The Covid-19 outbreak encompasses health risks and difficulties to our food chains. Above-normal demand and hoarding of some basic products have affected the normal operation of the food supply chain, resulting in empty supermarket shelves and forcing some retailers to impose constraints on the quantities sold. These impacts have increased food insecurity for the most vulnerable groups in the country.

How do food supply chains operate?

Figure 1 below shows a representation of the supply chain of an agri-food product such as ketchup or a dairy product such as milk. The actual stage depends on the product. Some, such as domestically-produced vegetables, are relatively simple. Others are amazingly complex, given that ingredients of the final product, such as flavours, may come from different parts of the world. Large modern supply chains, such as the one behind our retailers, are organised by detailed contracts, where information about the product — such as quantity, quality, price, and place of delivery —  is clearly stipulated. Hence, any change in the specification can be significantly disruptive.

As shown in Figure 1, whilst goods flow downstream the supply chain, information flows upstream from the end of the chain. This includes consumer preferences, or any relevant change in taste. Contracts from customers, such as retailers, allow the different parts of the upstream chain to plan the inputs that they require.

Figure 1. The supply chain of an agricultural product

How are supply chains organised?

Food supply chains have evolved over time and are designed for the pursuit of efficiency (i.e., providing the same or improved services at lower costs). In a modern world where tastes change rapidly, it is inefficient to have much of a product in stock. Having minimal stocks also helps to spot quality problems with products. As a result, retailers tend to adopt just-in-time (JIT) and build-to-order (BTO) supply strategies. These strategies have been developed to provide a near‐instant supply of the precise products demanded between businesses. That is possible thanks to the transmission of information along the chain to reach a high level of market coordination.

Although modern food supply chains are designed to cope with variable demand, JIT and BTO strategies are not able to significantly increase the quantity they supply in the short term if there is a large surge in demand within a very short time, like the one that we have recently observed. This does not mean that the supply chain has stopped producing the food required. It has and will continue doing so at the maximum capacity that its organisation allows, which implies that the inventories along the chain will be minimal as they will be used to serve the higher demand.

Labour shortages an additional constraint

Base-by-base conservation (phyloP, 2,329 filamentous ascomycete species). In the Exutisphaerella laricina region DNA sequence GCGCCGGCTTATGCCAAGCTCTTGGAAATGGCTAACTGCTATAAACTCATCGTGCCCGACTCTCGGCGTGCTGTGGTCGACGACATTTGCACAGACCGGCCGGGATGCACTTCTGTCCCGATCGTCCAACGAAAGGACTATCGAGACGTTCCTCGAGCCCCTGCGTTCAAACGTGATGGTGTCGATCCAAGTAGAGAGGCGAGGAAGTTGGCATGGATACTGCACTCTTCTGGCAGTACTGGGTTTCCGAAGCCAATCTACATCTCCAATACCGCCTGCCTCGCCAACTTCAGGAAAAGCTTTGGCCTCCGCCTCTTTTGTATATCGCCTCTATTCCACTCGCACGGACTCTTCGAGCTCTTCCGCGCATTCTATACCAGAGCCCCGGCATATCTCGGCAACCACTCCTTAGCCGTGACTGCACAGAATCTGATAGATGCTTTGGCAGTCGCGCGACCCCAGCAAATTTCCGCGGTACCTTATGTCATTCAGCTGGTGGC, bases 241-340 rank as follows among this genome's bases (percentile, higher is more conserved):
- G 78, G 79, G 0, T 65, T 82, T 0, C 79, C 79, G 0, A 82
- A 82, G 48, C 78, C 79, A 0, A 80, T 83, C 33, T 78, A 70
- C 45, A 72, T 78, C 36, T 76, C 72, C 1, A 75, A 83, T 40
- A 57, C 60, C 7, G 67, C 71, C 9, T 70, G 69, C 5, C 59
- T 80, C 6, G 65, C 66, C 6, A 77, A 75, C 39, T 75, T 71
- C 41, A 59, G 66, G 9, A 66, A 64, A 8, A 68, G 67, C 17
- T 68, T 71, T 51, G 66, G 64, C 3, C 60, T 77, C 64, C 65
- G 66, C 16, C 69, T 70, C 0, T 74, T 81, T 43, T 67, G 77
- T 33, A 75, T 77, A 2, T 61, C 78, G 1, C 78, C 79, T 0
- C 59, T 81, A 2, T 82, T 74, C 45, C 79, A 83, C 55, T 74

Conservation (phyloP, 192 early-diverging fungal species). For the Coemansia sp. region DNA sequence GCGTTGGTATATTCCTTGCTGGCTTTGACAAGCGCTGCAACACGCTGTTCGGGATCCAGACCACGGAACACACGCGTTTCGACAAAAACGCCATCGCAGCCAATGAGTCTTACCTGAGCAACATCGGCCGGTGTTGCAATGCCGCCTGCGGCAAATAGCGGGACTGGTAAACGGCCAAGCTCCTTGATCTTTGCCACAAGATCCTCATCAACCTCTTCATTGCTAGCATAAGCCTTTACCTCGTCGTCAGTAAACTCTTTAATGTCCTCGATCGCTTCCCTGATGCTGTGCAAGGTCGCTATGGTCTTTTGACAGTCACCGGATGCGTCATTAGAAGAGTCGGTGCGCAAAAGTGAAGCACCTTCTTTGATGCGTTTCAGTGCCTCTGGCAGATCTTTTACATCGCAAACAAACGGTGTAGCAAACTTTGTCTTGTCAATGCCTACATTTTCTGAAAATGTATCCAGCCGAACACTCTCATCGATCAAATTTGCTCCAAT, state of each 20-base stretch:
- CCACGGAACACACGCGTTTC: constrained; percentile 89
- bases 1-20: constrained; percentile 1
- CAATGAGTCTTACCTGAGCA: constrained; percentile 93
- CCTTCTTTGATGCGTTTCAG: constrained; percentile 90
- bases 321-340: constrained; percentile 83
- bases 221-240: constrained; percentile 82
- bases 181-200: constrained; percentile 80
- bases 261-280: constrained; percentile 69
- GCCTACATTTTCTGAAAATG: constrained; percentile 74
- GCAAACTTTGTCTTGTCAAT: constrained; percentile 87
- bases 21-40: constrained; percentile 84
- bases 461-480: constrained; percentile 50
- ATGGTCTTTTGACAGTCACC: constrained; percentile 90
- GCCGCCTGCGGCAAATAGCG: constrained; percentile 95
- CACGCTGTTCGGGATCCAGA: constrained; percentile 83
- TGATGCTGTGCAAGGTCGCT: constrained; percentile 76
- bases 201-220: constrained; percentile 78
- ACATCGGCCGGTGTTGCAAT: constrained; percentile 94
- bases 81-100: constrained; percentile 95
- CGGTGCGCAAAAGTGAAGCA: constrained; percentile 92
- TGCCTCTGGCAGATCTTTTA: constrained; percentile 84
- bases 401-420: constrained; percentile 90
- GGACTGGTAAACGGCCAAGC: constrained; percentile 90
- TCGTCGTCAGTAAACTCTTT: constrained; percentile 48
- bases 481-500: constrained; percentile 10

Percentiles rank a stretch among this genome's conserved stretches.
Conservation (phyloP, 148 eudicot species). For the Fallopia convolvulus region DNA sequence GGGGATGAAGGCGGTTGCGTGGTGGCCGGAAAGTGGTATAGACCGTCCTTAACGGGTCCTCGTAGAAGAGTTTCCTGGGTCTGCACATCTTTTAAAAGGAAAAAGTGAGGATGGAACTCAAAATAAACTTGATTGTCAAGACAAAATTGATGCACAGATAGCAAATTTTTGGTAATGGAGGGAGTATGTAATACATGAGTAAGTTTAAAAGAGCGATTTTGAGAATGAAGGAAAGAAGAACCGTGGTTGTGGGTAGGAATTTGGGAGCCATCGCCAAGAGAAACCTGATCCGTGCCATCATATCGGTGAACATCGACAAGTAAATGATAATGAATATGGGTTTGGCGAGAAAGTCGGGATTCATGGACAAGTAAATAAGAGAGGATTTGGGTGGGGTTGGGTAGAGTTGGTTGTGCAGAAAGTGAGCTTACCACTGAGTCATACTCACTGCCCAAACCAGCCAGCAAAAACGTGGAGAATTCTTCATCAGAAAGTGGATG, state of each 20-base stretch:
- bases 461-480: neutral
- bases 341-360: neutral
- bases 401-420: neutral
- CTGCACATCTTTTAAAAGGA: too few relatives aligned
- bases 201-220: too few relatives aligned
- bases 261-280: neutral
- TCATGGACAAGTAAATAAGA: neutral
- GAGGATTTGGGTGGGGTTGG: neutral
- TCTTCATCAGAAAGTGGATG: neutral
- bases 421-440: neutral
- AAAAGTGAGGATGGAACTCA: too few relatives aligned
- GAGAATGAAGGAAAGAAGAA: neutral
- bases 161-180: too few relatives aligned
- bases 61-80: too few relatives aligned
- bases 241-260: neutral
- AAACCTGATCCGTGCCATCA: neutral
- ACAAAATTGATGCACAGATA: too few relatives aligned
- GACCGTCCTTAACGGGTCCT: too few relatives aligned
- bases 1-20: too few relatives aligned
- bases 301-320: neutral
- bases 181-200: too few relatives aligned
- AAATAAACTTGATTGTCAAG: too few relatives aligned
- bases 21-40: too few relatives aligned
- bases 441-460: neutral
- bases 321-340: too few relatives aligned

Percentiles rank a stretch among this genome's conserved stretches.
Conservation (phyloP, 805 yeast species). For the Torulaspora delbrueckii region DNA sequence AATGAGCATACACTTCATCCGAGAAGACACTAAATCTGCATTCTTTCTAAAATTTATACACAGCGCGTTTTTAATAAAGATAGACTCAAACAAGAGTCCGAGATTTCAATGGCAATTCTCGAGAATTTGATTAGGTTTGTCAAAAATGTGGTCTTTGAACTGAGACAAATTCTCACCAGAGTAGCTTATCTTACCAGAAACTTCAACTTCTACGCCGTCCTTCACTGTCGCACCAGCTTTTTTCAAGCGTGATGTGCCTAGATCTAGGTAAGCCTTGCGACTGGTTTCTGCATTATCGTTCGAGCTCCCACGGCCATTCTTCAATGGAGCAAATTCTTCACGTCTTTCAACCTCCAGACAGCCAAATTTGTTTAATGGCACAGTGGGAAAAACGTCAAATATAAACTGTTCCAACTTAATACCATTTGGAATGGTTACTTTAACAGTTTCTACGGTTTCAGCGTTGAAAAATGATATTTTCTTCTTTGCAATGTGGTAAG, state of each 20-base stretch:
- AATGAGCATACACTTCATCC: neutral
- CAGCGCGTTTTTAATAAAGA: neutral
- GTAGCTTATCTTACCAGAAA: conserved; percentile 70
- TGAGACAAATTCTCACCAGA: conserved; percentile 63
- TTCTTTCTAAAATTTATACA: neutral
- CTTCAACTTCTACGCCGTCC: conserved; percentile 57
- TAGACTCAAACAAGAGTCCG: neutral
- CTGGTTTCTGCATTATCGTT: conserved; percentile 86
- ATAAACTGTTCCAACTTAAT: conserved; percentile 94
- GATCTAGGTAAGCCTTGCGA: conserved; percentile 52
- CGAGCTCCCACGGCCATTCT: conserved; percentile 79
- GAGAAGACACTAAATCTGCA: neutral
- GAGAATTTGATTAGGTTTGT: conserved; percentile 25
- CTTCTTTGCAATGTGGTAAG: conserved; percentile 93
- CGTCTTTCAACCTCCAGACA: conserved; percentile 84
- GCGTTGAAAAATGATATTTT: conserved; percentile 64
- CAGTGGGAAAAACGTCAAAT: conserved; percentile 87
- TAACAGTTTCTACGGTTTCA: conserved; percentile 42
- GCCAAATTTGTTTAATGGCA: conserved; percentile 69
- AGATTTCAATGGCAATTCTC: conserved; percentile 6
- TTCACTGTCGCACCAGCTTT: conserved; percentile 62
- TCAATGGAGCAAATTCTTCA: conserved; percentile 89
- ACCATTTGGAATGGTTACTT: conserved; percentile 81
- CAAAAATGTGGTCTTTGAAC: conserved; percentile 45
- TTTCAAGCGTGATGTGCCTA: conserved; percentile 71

Additional food supply chain issues are created by the labour shortages caused by Covid-19 (either due to illness or self-isolation). This affects every stage of the chain and necessarily makes it less flexible. Consider, for instance, the case of a logistics system with fewer truckers available to deliver food within a JIT system. Also, and mostly unrelated to the virus, a lack of migrant labour in some parts of the chain, such as in agriculture, reinforces the problems.

Why do we see empty shelves in supermarkets?

The surge in consumer demand is a combination of at least three different factors:

First, demand increase, given that meals have been reallocated from food services, like restaurants and canteens, to household consumption. That causes a change in demand patterns.

According to the latest figures of Defra’s Family Food (2017/18), total food  expenditure outside the home in the UK is £13.9 per person per week, whilst the expenditure for household supplies is £31.4 per person per week. If the lockout is perfect, and all the meals are taken at home (all the money is still spent on food), it implies a maximum average increase in demand for household supplies of around 44%, which is quite significant and unprecedented by any standard. This is an average figure. Some people have more money to spend than others. Since they’re not eating out, the first income decile (least purchasing power) would be able to spend 24% more on their household food items, whilst for the group with higher purchasing power (top decile) it would be 66%.

Second, new social distancing requirements might cut down the frequency of trips to the supermarket, and therefore, individuals increase the size of their purchased baskets, and engage in stockpiling, to prevent potential future dispersion.

Third, consumers’ panic due to a combination of media coverage and the language used (labelling the crisis as a ‘war’).

Figure 2 reports the availability of food in three consecutive days under two situations: ‘normal demand’ (blue dotted line) and ‘current demand’ (red dotted line). Every day the supplies are replenished (represented by the thick green bar) at the beginning of the day and they decrease depending of the demand. ‘Current demand’ is well above ‘normal demand’. This generates daily stockouts and explains the apparent contradiction that we hear in the news: on the one hand, people complaining of a lack of products and, on the other hand, commentators from the industry insisting that there is enough food in the supply chain.